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Lithic Industry as an Indicator of Ceramic Diffusion in the Early Neolithic of West Africa: A Case Study at Ounjougou

Lithic Industry as an Indicator of Ceramic Diffusion in the Early Neolithic of West Africa: A... Ounjougou (Dogon Country, Mali) is now known for the discovery there of pottery dating to the first half of the 10 th millennium cal BC, which is among the earliest evidence of the use of ceramics in Africa. While our understanding of early African ceramics is becoming well developed, certain other evidence associated with the first manifestations of the African Neolithic are still poorly understood, including notably the lithic industries. On the basis of technological and typological analyses of the lithic assemblage associated with the Ounjougou pottery, we will show that these materials also express profound behavioral changes within cultural groups of this period, and indeed they help clarify processes for the spread of ceramics. For these reasons lithics are extremely important for understanding this period of great cultural change and should not be neglected. Technological and typological data collected during the analysis have been used to propose an original taphonomic approach and to test in this way the coherence of the assemblage. Comparisons with Early Holocene industries in the Saharan zone (Temet, Tagalagal, Adrar Bous 10, etc.) provide new elements of consideration regarding the cultural context of the appearance of pottery, and enable us to propose a scenario for the adoption of technological innovations marking the beginning of the Holocene, from sub-Saharan West Africa toward the central Sahara. The lithic industries are seen as a valuable means of clarifying the cultural context and processes of the appearance and spread of pottery in this region from the first half of the 10 th millennium cal BC to the middle of the 9 th millennium cal BC. http://www.deepdyve.com/assets/images/DeepDyve-Logo-lg.png Journal of African Archaeology Brill

Lithic Industry as an Indicator of Ceramic Diffusion in the Early Neolithic of West Africa: A Case Study at Ounjougou

Journal of African Archaeology , Volume 10 (1): 85 – Oct 25, 2012

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Publisher
Brill
Copyright
© Copyright 2012 by Koninklijke Brill NV, Leiden, The Netherlands
ISSN
1612-1651
eISSN
2191-5784
DOI
10.3213/2191-5784-10212
Publisher site
See Article on Publisher Site

Abstract

Ounjougou (Dogon Country, Mali) is now known for the discovery there of pottery dating to the first half of the 10 th millennium cal BC, which is among the earliest evidence of the use of ceramics in Africa. While our understanding of early African ceramics is becoming well developed, certain other evidence associated with the first manifestations of the African Neolithic are still poorly understood, including notably the lithic industries. On the basis of technological and typological analyses of the lithic assemblage associated with the Ounjougou pottery, we will show that these materials also express profound behavioral changes within cultural groups of this period, and indeed they help clarify processes for the spread of ceramics. For these reasons lithics are extremely important for understanding this period of great cultural change and should not be neglected. Technological and typological data collected during the analysis have been used to propose an original taphonomic approach and to test in this way the coherence of the assemblage. Comparisons with Early Holocene industries in the Saharan zone (Temet, Tagalagal, Adrar Bous 10, etc.) provide new elements of consideration regarding the cultural context of the appearance of pottery, and enable us to propose a scenario for the adoption of technological innovations marking the beginning of the Holocene, from sub-Saharan West Africa toward the central Sahara. The lithic industries are seen as a valuable means of clarifying the cultural context and processes of the appearance and spread of pottery in this region from the first half of the 10 th millennium cal BC to the middle of the 9 th millennium cal BC.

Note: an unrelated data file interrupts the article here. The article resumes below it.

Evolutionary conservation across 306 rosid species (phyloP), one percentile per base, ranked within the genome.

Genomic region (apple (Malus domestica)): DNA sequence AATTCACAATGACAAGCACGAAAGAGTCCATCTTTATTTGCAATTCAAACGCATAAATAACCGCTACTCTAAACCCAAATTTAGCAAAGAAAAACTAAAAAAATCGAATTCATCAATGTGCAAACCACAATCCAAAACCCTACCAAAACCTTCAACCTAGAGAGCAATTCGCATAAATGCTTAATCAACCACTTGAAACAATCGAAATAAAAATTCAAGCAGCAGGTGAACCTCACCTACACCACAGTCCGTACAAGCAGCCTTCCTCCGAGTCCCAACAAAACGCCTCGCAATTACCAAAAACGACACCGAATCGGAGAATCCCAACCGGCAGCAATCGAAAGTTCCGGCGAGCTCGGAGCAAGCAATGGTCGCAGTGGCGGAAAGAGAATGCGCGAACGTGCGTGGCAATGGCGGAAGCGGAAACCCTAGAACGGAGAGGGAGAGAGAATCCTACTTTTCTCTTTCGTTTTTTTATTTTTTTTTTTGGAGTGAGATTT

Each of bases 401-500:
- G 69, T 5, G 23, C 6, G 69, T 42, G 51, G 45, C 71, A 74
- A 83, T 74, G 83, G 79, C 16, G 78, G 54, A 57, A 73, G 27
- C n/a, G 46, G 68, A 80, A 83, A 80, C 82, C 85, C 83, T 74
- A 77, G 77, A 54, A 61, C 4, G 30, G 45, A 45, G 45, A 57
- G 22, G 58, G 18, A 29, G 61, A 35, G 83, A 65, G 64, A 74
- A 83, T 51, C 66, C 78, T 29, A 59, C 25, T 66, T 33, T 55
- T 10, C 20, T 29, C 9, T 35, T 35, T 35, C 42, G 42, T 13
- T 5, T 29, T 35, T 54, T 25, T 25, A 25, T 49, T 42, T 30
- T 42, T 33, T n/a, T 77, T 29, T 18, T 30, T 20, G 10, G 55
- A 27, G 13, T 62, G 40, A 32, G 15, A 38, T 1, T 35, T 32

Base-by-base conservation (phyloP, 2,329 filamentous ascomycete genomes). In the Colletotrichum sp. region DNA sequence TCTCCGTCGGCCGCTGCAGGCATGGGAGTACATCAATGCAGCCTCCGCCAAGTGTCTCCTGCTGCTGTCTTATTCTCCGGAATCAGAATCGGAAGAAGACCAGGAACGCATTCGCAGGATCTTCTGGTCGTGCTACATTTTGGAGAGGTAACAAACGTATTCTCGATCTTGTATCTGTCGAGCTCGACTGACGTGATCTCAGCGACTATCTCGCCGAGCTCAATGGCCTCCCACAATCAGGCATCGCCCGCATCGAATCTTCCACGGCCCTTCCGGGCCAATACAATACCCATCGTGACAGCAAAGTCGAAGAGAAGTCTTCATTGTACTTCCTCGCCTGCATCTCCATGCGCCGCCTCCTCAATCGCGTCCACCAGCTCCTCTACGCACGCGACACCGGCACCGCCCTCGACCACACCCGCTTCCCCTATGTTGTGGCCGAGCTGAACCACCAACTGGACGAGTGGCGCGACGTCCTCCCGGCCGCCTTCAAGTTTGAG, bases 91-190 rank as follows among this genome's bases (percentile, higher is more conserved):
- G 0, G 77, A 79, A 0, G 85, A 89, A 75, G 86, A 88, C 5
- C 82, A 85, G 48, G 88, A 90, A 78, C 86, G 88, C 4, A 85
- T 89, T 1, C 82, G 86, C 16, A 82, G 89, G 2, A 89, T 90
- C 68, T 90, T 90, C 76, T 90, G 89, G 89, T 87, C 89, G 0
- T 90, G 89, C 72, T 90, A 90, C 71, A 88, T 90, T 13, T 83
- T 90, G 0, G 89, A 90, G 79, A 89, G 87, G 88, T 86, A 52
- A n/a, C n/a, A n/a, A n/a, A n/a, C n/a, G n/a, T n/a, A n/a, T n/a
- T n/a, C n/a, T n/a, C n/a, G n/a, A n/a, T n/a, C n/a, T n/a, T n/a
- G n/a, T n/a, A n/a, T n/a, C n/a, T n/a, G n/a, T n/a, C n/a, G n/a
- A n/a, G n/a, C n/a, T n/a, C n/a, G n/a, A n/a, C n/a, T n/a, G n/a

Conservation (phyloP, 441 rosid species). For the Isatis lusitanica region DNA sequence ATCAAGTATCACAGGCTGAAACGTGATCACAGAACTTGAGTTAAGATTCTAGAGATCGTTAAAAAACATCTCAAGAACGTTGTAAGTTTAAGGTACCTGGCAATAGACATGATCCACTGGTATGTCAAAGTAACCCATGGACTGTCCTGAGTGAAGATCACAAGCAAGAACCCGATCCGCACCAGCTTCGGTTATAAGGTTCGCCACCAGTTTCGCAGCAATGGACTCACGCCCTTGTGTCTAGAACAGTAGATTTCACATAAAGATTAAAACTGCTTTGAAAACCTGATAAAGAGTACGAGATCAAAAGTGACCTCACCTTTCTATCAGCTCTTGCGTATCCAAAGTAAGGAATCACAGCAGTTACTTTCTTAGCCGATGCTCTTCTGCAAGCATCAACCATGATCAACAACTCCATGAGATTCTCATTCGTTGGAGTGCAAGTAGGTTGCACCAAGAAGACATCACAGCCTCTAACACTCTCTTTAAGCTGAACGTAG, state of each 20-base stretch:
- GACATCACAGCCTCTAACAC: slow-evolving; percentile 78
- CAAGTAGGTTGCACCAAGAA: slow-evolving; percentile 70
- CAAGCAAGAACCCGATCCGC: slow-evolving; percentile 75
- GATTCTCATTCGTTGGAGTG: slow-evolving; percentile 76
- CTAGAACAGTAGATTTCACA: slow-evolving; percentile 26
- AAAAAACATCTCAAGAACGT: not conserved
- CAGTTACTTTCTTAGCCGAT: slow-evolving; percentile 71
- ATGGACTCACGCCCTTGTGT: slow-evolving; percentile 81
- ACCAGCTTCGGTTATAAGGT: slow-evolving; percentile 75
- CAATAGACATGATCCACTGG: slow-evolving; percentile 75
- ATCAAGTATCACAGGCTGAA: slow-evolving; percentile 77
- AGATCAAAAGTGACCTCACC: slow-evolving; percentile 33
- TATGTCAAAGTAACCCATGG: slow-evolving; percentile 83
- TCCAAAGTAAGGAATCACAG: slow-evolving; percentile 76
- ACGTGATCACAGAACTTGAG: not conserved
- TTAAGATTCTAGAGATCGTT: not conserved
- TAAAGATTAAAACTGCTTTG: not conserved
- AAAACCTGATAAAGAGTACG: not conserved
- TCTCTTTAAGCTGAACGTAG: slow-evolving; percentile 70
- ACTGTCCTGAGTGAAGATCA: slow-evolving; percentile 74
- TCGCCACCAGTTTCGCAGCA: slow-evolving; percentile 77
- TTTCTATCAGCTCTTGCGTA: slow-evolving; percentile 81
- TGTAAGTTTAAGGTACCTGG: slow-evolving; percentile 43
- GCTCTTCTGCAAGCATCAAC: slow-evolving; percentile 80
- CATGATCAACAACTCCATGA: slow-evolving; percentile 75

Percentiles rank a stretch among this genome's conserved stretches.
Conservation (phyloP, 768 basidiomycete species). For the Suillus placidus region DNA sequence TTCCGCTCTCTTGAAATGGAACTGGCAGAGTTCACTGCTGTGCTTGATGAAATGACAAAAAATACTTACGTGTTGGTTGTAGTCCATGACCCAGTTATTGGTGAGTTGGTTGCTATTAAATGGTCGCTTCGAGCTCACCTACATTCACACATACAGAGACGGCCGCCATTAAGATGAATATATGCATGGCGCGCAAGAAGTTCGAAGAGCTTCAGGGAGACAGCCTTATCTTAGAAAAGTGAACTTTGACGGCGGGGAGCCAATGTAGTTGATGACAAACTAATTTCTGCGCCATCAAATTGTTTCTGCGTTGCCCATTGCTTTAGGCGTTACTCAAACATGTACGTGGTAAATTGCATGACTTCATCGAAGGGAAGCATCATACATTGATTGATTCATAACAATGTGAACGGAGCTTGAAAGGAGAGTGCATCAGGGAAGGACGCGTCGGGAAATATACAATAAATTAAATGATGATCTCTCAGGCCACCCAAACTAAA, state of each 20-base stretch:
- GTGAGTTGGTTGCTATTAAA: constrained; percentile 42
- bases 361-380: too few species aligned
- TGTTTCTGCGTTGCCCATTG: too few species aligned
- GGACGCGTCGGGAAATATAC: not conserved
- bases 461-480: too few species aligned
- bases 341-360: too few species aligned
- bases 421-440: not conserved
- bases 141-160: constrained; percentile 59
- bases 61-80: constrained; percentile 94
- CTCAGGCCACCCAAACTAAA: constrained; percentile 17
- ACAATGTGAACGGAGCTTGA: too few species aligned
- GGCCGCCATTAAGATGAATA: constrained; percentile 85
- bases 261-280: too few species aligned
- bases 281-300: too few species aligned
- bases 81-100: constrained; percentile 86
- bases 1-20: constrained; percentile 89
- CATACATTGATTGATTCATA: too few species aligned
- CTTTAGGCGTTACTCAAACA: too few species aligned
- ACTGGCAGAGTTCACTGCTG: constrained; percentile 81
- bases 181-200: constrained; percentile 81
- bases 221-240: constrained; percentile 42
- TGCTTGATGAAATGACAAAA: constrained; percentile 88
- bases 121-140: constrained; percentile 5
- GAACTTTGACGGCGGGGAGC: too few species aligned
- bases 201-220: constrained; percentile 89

Journal

Journal of African ArchaeologyBrill

Published: Oct 25, 2012

Keywords: Early Neolithic; West Africa; lithic industry; technology; taphonomy

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